Didn’t I just have so many smug fantasies when I was a non-parent about how good a parent I’d be. I’d be firm on guns, idealistic on television and an organiphile in the kitchen. My children would turn out to be vegetable eating, TV shunning, outdoor loving creative geniuses due to my exceptional guidance. Me? I’d be a serene, honest, zen like, ever patient goddess-mother in flowing dresses. My home would be filled with wonderful craft I’d invented and created on fun filled afternoons, toys would be wooden, carved from sustainable forests and my perfect children would tend their own gardens and ant farms.
I never had any of the moments as depicted in the top picture. I’ve had many of the second. Let’s see how my pre-children children plan turned out.
I’d be firm on guns, idealistic on television and an organiphile in the kitchen. My children would turn out to be vegetable eating, TV shunning, outdoor loving creative geniuses due to my exceptional guidance.
So far, I have been firm on guns with the recent exception of a pump action water super soaker that I felt Mr 5 should have in order to compete with his cousins. Television! Let me count the ways I love thee. I can name all the Octonaughts, all of Thomas’s friends and, god help me, the trippy freaks on The Night Garden. My children’s vegetable consumption is negligible apart from what frozen offenders I can hide in the mac and cheese. Organic schmanic. They do love to play outside, but only after I have REALLY put my foot down and said no more TV.
I’d be a serene, honest, zen like, ever patient goddess-mother in flowing dresses.
These words are not ones I would apply to my parenting style. I do not own any flowing dresses. I try really, really hard, but I am not serene. In fact, I’ve discovered a new strategy in my quest for parenting competence. It turns out that dishonesty with one’s children, carefully applied, can avert many small disasters. When my children are yelling at me for one thing or another (gee I wonder where they learnt that), I am often known to reply yes darling, mummy is coming! Knowing full well that by the time their 90 second attention span kicks in, they’ll have forgotten that they were waiting on some demand from me and have moved on, leaving me free to continue [insert household chore here].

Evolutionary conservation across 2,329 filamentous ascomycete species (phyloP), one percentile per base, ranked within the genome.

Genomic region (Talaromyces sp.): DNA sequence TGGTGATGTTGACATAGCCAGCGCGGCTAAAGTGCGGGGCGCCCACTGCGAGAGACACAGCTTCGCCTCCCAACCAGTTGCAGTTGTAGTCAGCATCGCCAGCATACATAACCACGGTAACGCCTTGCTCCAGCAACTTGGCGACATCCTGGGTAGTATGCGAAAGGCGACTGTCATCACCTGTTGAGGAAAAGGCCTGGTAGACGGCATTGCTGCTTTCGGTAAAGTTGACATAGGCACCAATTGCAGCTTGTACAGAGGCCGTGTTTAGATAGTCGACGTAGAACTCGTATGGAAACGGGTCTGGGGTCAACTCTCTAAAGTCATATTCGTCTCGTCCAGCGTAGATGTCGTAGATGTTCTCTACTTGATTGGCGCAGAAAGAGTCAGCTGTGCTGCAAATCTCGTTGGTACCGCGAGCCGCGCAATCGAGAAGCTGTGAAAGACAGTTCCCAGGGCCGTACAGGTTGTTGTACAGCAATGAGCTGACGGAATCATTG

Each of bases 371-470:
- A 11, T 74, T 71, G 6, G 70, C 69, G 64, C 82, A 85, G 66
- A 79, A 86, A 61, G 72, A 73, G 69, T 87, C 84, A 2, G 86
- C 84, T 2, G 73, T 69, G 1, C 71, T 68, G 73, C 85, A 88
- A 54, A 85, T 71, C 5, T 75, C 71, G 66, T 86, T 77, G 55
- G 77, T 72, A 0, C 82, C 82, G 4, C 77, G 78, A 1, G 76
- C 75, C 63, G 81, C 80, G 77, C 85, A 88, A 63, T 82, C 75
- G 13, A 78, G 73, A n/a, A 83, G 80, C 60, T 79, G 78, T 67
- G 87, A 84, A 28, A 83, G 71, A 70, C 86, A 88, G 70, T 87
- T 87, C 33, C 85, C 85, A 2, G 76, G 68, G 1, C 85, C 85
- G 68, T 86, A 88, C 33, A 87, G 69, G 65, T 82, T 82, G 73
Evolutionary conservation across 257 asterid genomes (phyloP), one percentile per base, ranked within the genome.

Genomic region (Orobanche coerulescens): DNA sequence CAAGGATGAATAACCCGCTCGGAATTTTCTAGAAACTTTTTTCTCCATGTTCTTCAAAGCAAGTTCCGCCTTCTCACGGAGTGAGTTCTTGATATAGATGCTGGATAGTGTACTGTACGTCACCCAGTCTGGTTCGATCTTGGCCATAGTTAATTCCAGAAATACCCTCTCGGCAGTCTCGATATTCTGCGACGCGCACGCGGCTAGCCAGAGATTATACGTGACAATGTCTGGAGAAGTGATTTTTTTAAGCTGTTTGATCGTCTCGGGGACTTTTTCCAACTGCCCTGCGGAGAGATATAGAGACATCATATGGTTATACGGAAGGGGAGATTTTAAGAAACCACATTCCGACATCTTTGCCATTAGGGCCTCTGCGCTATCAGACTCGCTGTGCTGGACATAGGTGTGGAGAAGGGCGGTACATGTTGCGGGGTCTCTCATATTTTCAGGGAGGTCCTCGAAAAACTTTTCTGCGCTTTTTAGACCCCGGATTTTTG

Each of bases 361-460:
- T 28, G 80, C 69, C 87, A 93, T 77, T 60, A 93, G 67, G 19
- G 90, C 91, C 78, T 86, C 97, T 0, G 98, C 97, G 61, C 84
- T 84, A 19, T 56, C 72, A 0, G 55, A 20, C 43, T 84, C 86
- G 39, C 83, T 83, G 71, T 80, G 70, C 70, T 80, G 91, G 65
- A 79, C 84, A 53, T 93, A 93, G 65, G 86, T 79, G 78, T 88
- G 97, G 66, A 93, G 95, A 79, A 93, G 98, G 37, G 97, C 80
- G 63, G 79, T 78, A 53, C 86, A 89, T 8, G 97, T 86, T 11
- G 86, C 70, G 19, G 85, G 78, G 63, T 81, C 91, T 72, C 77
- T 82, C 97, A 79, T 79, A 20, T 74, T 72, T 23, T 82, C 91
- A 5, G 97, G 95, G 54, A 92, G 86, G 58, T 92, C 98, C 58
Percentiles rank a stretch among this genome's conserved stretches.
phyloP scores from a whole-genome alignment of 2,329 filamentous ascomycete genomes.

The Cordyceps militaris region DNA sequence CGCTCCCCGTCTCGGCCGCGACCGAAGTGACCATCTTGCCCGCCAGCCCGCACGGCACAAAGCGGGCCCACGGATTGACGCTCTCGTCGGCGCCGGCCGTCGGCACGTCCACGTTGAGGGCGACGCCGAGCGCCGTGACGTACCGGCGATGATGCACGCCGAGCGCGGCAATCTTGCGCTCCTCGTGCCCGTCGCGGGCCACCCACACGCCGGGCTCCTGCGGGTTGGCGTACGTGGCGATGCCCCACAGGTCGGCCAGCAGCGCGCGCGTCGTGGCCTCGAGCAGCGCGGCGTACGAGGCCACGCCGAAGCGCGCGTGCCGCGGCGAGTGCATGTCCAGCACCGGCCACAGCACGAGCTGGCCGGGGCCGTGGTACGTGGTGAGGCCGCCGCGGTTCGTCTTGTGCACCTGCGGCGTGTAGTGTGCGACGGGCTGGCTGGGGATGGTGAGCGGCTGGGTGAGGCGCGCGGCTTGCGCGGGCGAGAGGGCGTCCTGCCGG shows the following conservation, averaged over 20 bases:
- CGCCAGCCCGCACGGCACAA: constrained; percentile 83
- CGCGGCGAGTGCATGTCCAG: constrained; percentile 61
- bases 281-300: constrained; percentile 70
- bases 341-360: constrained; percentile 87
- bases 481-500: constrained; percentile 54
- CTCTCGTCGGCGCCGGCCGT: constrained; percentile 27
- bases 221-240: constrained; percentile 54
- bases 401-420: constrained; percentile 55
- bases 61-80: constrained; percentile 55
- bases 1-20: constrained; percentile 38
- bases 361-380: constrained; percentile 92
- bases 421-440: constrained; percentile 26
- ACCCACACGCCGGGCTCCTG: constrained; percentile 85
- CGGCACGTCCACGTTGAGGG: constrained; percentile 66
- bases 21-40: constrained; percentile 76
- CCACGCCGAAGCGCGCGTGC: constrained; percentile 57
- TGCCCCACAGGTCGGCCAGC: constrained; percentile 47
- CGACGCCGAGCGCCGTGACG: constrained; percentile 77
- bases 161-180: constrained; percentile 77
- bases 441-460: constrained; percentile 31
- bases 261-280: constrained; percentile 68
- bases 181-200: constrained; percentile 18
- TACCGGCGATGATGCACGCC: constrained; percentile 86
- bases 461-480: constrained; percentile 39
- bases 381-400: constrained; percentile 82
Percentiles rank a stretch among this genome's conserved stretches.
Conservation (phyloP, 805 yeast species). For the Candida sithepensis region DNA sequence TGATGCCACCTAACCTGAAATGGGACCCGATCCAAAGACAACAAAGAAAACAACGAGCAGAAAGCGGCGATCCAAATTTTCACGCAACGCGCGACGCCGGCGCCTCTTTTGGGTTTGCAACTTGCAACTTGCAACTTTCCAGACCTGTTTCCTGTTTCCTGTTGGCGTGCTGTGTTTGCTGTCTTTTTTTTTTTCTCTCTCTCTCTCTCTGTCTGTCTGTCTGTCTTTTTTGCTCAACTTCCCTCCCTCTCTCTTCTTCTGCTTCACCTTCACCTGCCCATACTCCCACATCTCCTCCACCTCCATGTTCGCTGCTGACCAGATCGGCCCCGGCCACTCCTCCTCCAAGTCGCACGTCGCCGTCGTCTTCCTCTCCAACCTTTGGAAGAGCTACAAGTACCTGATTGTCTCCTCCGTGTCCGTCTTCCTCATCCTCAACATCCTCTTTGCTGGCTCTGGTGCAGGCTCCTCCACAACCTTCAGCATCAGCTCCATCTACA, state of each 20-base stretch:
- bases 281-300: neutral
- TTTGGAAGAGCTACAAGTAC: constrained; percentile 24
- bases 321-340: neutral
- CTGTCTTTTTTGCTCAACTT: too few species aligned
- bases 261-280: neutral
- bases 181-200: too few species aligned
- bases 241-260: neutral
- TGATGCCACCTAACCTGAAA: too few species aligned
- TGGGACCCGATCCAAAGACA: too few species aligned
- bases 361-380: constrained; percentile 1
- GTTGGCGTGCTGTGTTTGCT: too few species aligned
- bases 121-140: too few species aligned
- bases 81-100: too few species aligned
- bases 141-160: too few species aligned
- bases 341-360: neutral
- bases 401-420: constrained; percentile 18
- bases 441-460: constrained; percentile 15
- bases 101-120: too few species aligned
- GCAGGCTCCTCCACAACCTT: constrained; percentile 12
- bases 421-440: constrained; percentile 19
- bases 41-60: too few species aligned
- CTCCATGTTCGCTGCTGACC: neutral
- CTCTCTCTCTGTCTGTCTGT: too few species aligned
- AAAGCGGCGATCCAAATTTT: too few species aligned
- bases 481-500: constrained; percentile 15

My home would be filled with wonderful craft I’d invented and created on fun filled afternoons, toys would be wooden, carved from sustainable forests and my perfect children would tend their own gardens and ant farms.
My home is filled with
wonderful craft. Piles and piles and piles of freakin never ending craft. Craft that comes home from day care, grandma’s house. holiday club….and occasionally craft of my own making. So much craft that I have to craftily figure out how to throw it out without them finding out about my callous disregard for their artistic genius. Mr 5 has in the past found said craft in said bin and I’ve had to employ the above strategy (ie lying) to evade blame for crushing his blossoming ego by binning his incredible creations. Incredibly prolific creations. He’s the Bryce Courtenay of kiddie craft. Toys, oh mary mother of plastic. We have a handful of Poppy-made carved wooden toys and the rest is plastic-made-in-sweat-shop-shit. Stuff that honestly sometimes lasts for less time than it took to get it out of the packaging. We do have a great garden. Which is destroyed daily by my garden trashing kiddlers. Sometimes we have flowers and they last about a half a second before they are ripped from their moorings and ground into mush. And in fact we do have an ant farm. An abandoned ant farm that my husband took more of an interest in than it’s 5 year old recipient.
Ahhh…motherhood…I’m all over it!